Bleaching is not only bad in its own right it also destroys important fisheries and contributes to global warming. Algae in coral and the sea absorb a lot of carbon dioxide. Species such as sea anemones, sponges, and giant clams can also suffer bleaching.

In the 1980s Peter Harrison, a marine ecologist at Australia’s Southern Cross University, witnessed the first recorded large-scale coral bleaching event. Diving off Magnetic Island in the Great Barrier Reef, he was stunned by what he saw. “The reef was a patchwork of healthy corals and badly bleached white corals, like the beginnings of a ghost city,” he told National Geographic. Just months before, the same site had bustled with tropical life in Crayola colors. “Many of the hundreds of corals that I’d carefully tagged and monitored ultimately died,” he says. “It was shocking and made me aware of just how fragile these corals really are.” [Source: Jennifer S. Holland, National Geographic, April 7, 2021]

Human Threats to Coral Reefs

Reefs are threatened 1) global warming; 2) pollution caused sewage and fertilizer; 3) coral mining; 4) industrial and agricultural run off; 5) sediment from deforestation; 6) dredging of harbors and channels; 6) the use of poisons and dynamite by fishermen; 7) commercial fishing; 8) sport fishing, scuba diving and tourism; 9) sediments from coastal development; and 10) the commercial exploitation of fish, corals, giant clams and other species.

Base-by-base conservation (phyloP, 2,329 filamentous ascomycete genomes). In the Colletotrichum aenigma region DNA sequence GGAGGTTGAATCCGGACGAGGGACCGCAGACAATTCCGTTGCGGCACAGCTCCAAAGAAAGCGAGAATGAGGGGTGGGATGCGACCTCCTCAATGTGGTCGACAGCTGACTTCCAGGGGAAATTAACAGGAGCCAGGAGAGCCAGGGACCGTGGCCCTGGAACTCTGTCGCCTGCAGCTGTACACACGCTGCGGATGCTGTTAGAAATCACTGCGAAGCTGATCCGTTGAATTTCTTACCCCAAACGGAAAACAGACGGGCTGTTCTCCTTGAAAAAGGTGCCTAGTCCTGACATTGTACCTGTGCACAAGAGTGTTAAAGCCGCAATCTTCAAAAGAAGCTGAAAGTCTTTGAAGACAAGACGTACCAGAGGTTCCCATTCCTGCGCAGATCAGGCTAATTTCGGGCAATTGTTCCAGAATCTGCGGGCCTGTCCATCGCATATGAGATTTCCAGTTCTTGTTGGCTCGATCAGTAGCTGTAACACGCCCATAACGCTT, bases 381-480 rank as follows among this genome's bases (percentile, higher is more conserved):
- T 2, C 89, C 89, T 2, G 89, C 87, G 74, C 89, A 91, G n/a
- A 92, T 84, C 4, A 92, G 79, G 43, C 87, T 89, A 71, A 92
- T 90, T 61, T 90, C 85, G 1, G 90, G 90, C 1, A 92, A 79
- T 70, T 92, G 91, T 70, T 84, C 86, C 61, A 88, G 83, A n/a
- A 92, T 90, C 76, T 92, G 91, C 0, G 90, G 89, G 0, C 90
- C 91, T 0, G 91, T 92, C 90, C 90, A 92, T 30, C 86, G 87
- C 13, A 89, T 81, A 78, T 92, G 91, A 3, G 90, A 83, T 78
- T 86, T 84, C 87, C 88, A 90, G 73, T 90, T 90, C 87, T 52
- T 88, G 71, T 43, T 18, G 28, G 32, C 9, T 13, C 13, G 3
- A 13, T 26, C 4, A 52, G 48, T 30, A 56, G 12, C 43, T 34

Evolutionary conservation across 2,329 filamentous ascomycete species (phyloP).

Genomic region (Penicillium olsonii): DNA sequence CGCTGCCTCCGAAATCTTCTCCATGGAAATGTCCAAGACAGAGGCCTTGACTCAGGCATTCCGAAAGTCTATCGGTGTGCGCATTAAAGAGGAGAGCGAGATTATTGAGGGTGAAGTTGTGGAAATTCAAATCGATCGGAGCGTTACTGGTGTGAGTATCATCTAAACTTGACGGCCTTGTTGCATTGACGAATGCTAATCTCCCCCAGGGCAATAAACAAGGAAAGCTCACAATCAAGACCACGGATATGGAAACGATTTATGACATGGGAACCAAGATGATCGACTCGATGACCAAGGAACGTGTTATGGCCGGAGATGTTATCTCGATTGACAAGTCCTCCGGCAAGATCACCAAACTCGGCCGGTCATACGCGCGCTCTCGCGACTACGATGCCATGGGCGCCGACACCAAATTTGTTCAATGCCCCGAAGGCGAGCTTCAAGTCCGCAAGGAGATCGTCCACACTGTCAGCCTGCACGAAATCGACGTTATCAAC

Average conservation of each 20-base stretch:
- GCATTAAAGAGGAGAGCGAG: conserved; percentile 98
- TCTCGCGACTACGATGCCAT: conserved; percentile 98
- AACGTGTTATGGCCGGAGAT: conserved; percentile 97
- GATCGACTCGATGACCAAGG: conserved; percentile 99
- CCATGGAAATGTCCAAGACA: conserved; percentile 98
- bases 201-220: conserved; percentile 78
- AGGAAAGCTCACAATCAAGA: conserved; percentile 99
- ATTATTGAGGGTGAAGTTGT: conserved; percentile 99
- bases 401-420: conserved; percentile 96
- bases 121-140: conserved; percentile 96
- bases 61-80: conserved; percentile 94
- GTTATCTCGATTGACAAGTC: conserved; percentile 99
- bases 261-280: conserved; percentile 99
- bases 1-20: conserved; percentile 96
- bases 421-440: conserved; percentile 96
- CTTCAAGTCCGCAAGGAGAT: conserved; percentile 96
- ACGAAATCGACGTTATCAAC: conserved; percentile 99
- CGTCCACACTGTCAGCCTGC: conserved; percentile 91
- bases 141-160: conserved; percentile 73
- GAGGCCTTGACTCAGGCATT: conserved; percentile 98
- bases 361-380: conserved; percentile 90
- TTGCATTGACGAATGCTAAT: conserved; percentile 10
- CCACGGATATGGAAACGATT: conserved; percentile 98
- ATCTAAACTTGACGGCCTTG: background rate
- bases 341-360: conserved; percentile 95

If too many grazing fish are caught, algae grows unchecked and the coral polyps are deprived of sunlight. Careless thrown anchors and misplaced hands or fins day after day by scuba divers and snorkelers can also seriously damage fragile corals. Once destroyed by a carelessly tossed anchor, a reef needs 20 to 30 years to repair the damage.

Sediments from erosion block life-sustaining sunlight, choke the pores of sponges and causes corals to weaken and be overpowered by algae. Nitrogen and phosphorous from fertilizer causes suffocating algae blooms and increases plankton growth which can lead to population explosions of coral-damaging star fish. In some places conditions are so bad that the emphasis has shifted from documenting damage to accessing if and how the reef might be restored.

Helping Coral Reefs